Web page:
It was only a short bike ride, a temporary goodbye to a town I’d be leaving for a week or two, just there and back I told myself. Little did I know that on June 10, 2007, my life would completely change. The greatest obstacle I have had to overcome was thrust upon me. Although the coward could turn and walk away forever, I would never be the same.
As the rape disguised itself as something I was deserving of for two years, I entered a phase of extreme cynicism, bitterness, and depression. When girls giggled in the locker room about “losing their V-cards,” to which my only reply was “yeah, I still can’t ride a bicycle,” my peers failed to see the irony. Showers were long as I scrubbed my skin until it bled in an effort to cleanse myself of the impurity. My headphones spat nothing besides Leonard Cohen, Conor Oberst, Elliott Smith, and other legendary depressing musicians. However, with maturity, a better education, and the influence of two extraordinarily strong women as my mentors, I have outgrown my episode of bitterness and cynicism.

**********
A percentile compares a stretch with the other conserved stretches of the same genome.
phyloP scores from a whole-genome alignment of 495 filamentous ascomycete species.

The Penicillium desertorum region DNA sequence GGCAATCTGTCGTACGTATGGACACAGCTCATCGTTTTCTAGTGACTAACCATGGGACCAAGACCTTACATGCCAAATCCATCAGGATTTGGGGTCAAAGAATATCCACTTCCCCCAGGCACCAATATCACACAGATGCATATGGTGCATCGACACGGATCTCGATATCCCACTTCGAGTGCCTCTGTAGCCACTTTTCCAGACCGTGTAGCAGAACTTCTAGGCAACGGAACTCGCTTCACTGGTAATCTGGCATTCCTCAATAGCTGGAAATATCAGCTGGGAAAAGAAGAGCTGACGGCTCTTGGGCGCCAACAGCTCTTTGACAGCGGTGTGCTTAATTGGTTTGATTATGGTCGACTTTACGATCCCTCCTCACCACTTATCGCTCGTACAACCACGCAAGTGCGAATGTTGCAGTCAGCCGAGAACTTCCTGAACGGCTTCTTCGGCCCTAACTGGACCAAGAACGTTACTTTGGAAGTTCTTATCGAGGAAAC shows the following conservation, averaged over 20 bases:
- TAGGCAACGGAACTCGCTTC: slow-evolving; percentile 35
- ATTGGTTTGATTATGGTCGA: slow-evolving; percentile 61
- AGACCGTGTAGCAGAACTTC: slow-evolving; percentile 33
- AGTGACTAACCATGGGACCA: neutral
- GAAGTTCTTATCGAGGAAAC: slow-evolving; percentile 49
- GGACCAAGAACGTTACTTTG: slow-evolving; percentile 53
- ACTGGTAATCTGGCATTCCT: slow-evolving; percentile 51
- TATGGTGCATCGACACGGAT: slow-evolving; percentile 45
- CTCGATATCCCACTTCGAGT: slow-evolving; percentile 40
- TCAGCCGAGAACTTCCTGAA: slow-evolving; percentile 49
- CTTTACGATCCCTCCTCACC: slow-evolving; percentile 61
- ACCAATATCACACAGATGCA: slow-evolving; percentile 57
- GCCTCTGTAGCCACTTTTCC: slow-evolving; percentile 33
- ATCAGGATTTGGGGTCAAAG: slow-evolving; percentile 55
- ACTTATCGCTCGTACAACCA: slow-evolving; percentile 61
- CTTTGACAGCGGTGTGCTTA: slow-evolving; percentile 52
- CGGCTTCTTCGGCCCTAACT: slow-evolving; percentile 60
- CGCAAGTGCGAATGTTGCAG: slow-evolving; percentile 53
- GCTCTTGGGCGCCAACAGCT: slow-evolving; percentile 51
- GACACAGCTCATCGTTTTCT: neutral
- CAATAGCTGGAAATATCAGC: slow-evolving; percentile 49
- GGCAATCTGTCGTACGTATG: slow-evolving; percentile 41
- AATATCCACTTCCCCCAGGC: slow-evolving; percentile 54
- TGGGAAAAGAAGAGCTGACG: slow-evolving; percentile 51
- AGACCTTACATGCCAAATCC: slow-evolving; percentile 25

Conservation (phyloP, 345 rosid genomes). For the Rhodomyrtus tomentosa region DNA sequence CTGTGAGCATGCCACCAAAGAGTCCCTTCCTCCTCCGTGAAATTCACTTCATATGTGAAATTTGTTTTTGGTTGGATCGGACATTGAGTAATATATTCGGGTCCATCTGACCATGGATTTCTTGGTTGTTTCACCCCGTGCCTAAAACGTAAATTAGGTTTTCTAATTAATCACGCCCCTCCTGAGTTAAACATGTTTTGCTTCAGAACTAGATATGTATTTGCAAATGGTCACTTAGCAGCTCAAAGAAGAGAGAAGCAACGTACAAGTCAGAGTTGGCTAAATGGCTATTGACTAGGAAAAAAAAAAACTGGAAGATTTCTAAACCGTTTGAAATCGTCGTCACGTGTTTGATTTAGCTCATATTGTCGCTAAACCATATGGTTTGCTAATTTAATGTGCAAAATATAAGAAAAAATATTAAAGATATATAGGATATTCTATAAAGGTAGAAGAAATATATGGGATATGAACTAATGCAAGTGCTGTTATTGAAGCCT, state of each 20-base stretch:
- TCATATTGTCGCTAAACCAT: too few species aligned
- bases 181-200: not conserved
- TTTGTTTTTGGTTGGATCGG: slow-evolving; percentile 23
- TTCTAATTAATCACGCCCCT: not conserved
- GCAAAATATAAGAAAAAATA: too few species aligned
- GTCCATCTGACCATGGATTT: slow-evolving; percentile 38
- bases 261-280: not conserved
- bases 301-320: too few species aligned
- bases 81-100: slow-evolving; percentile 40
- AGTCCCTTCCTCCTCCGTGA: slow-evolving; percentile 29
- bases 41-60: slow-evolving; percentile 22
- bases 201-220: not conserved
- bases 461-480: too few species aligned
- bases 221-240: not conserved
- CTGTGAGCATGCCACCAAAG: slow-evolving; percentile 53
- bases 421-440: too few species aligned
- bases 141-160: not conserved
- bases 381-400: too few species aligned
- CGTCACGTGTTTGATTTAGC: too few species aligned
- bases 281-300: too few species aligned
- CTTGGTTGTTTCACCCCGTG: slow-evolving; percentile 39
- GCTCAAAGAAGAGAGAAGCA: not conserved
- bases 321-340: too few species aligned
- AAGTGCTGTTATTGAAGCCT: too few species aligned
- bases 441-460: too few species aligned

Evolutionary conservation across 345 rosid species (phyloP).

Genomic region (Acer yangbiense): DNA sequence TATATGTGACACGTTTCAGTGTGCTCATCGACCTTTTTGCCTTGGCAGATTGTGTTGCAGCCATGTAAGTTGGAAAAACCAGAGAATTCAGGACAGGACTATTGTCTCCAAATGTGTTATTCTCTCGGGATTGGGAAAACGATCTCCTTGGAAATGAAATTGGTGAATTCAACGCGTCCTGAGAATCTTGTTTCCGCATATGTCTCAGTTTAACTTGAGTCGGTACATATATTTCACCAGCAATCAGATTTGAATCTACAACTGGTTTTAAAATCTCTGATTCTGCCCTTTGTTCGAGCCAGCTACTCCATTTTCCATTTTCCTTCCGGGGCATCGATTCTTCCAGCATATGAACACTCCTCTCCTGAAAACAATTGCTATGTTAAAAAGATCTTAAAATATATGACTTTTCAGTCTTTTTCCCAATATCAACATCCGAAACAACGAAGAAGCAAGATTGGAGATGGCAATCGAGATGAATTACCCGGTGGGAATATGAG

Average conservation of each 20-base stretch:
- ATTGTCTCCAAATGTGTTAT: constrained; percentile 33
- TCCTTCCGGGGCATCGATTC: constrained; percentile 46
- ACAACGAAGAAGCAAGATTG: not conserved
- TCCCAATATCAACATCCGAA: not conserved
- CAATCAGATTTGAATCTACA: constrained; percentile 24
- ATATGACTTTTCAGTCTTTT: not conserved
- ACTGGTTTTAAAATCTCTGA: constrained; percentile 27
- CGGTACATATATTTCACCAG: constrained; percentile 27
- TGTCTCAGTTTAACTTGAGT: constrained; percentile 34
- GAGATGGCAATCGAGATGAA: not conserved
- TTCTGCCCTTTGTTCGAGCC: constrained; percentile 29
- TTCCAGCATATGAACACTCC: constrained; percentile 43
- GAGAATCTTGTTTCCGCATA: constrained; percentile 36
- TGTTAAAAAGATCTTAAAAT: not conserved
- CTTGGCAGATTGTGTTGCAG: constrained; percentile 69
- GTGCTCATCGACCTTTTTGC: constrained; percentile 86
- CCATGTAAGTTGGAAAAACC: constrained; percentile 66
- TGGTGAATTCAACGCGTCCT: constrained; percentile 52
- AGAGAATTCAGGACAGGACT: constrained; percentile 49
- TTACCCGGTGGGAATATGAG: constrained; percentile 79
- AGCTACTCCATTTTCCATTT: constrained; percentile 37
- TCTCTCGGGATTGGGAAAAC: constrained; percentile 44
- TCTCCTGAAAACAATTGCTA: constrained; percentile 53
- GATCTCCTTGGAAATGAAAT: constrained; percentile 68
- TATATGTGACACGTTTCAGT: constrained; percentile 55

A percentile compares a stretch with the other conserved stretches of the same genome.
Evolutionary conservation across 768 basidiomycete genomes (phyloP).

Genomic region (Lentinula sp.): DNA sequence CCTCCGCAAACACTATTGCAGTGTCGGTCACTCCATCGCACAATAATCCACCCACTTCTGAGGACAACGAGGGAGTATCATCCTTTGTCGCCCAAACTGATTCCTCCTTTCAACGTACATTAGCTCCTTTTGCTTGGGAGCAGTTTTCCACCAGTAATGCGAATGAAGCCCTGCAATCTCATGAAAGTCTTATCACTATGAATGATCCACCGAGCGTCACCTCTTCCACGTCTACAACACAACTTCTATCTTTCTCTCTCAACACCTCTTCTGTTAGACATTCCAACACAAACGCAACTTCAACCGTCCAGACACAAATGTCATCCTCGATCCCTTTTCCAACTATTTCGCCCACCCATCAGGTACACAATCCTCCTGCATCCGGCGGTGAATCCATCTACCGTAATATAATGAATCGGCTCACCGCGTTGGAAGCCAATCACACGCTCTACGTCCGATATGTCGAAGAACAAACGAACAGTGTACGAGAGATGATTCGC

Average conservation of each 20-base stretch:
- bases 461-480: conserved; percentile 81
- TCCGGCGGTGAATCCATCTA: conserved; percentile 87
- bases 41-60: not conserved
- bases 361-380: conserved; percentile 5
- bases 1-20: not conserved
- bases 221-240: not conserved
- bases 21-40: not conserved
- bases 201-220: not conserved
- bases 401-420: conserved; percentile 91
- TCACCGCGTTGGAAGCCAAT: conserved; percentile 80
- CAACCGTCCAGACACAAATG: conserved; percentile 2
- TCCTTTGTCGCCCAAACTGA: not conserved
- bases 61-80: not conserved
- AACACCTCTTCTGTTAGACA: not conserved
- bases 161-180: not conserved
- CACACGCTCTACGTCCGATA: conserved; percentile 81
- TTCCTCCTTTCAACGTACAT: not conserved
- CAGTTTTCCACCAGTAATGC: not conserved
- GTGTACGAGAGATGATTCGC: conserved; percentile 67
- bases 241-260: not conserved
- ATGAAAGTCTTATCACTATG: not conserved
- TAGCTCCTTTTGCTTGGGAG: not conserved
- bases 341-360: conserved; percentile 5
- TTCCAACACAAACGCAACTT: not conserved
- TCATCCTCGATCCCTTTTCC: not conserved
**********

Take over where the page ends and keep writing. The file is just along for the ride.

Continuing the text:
Instead of asking myself “why me,” I force myself into asking “why not me?” Now, after two years of secrecy and almost five since the attack, I refuse to stay silent. My experience will no longer…
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